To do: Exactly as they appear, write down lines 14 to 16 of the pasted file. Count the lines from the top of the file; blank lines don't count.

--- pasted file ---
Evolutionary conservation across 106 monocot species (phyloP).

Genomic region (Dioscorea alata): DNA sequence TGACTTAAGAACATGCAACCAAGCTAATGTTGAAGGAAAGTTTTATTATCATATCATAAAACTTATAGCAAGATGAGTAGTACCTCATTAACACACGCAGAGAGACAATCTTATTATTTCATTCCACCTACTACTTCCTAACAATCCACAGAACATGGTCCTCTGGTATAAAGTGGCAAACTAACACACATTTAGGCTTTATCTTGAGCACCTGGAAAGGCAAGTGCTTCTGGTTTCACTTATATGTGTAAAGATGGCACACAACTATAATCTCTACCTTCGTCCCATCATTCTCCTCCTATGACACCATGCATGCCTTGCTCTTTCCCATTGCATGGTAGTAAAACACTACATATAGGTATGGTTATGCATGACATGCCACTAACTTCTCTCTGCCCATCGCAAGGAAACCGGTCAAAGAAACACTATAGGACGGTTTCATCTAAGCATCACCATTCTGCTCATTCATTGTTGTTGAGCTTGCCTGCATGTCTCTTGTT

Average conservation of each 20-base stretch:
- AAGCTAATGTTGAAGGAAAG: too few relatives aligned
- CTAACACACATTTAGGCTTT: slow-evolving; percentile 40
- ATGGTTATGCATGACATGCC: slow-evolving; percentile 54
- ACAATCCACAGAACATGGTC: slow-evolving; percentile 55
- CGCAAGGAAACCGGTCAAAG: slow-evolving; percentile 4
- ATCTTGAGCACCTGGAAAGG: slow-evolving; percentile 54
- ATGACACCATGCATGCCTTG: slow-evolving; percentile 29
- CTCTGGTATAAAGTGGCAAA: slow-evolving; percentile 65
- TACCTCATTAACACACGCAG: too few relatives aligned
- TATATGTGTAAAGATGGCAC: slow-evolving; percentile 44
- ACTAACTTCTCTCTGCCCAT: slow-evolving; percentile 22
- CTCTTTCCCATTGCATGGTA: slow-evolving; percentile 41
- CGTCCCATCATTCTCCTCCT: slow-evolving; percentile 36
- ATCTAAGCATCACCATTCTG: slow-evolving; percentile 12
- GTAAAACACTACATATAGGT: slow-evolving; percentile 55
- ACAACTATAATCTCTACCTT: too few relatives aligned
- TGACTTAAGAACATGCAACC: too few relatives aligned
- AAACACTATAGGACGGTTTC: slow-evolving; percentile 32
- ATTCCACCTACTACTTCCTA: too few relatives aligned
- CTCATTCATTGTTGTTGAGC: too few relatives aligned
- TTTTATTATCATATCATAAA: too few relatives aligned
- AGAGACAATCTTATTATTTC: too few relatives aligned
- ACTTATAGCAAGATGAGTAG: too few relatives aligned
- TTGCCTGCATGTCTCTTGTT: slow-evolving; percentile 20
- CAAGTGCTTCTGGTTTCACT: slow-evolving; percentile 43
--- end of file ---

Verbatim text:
- ACTAACTTCTCTCTGCCCAT: slow-evolving; percentile 22
- CTCTTTCCCATTGCATGGTA: slow-evolving; percentile 41
- CGTCCCATCATTCTCCTCCT: slow-evolving; percentile 36